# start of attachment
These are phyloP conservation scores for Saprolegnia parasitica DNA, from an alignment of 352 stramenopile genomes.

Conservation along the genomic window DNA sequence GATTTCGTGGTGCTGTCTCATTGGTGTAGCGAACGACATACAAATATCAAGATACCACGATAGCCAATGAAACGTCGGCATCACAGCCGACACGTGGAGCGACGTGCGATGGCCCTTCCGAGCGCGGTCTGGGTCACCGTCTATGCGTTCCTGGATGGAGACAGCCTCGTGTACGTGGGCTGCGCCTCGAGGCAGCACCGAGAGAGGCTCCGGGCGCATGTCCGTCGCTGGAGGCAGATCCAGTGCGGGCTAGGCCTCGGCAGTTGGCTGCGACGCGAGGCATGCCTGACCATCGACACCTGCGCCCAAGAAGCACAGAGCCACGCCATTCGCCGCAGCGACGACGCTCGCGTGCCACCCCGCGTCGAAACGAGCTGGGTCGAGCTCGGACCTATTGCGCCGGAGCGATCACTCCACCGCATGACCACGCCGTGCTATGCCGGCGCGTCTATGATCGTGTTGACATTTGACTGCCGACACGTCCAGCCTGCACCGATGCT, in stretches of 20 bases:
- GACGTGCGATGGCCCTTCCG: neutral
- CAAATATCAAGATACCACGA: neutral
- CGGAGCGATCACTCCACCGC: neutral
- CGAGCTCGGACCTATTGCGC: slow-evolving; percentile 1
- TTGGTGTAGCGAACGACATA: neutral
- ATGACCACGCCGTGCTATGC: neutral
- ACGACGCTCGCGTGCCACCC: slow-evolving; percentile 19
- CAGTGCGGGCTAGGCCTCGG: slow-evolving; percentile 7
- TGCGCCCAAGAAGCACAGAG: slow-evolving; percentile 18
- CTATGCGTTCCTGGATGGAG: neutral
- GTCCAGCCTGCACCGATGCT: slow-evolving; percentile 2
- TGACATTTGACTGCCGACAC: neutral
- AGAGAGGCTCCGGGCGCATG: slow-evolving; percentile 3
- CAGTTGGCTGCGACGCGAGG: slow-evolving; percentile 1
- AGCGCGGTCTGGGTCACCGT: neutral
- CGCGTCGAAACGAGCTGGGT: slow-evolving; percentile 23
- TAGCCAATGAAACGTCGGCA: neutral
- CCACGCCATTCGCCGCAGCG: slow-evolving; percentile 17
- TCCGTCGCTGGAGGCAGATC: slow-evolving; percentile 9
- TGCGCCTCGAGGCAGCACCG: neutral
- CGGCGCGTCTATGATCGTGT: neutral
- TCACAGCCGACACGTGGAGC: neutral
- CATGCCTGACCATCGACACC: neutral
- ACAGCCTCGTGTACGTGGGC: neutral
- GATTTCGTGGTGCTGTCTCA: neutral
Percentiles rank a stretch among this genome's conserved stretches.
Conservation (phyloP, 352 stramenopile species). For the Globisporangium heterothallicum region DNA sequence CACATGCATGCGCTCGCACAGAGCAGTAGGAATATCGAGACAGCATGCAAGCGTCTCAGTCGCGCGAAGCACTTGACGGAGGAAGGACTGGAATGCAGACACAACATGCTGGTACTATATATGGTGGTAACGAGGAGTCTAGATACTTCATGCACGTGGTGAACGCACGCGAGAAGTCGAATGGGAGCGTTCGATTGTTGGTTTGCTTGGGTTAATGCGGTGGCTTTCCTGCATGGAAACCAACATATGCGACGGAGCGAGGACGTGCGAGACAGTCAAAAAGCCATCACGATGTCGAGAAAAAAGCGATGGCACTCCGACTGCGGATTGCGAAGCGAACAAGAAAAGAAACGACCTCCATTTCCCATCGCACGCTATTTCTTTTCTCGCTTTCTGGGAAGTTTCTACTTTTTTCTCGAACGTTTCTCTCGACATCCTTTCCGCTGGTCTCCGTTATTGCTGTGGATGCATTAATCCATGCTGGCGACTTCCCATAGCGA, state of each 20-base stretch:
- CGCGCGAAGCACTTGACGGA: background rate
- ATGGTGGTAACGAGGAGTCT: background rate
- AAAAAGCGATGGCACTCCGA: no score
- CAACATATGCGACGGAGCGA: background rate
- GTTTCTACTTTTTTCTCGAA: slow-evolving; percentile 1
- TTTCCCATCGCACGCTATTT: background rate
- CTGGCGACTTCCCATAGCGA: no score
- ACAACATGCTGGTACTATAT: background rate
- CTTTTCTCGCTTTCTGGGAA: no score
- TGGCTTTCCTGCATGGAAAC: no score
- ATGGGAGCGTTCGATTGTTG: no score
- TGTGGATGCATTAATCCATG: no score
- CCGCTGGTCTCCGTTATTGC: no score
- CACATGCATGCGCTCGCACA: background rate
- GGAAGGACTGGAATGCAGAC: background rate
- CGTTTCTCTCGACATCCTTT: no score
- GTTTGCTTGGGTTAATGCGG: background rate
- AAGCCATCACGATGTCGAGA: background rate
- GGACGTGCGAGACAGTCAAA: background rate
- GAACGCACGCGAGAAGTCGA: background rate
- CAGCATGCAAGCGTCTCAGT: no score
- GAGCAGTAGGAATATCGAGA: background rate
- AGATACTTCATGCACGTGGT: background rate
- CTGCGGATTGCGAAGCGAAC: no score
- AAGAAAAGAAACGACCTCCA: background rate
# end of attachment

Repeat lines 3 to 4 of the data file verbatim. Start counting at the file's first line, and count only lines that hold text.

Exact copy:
- GACGTGCGATGGCCCTTCCG: neutral
- CAAATATCAAGATACCACGA: neutral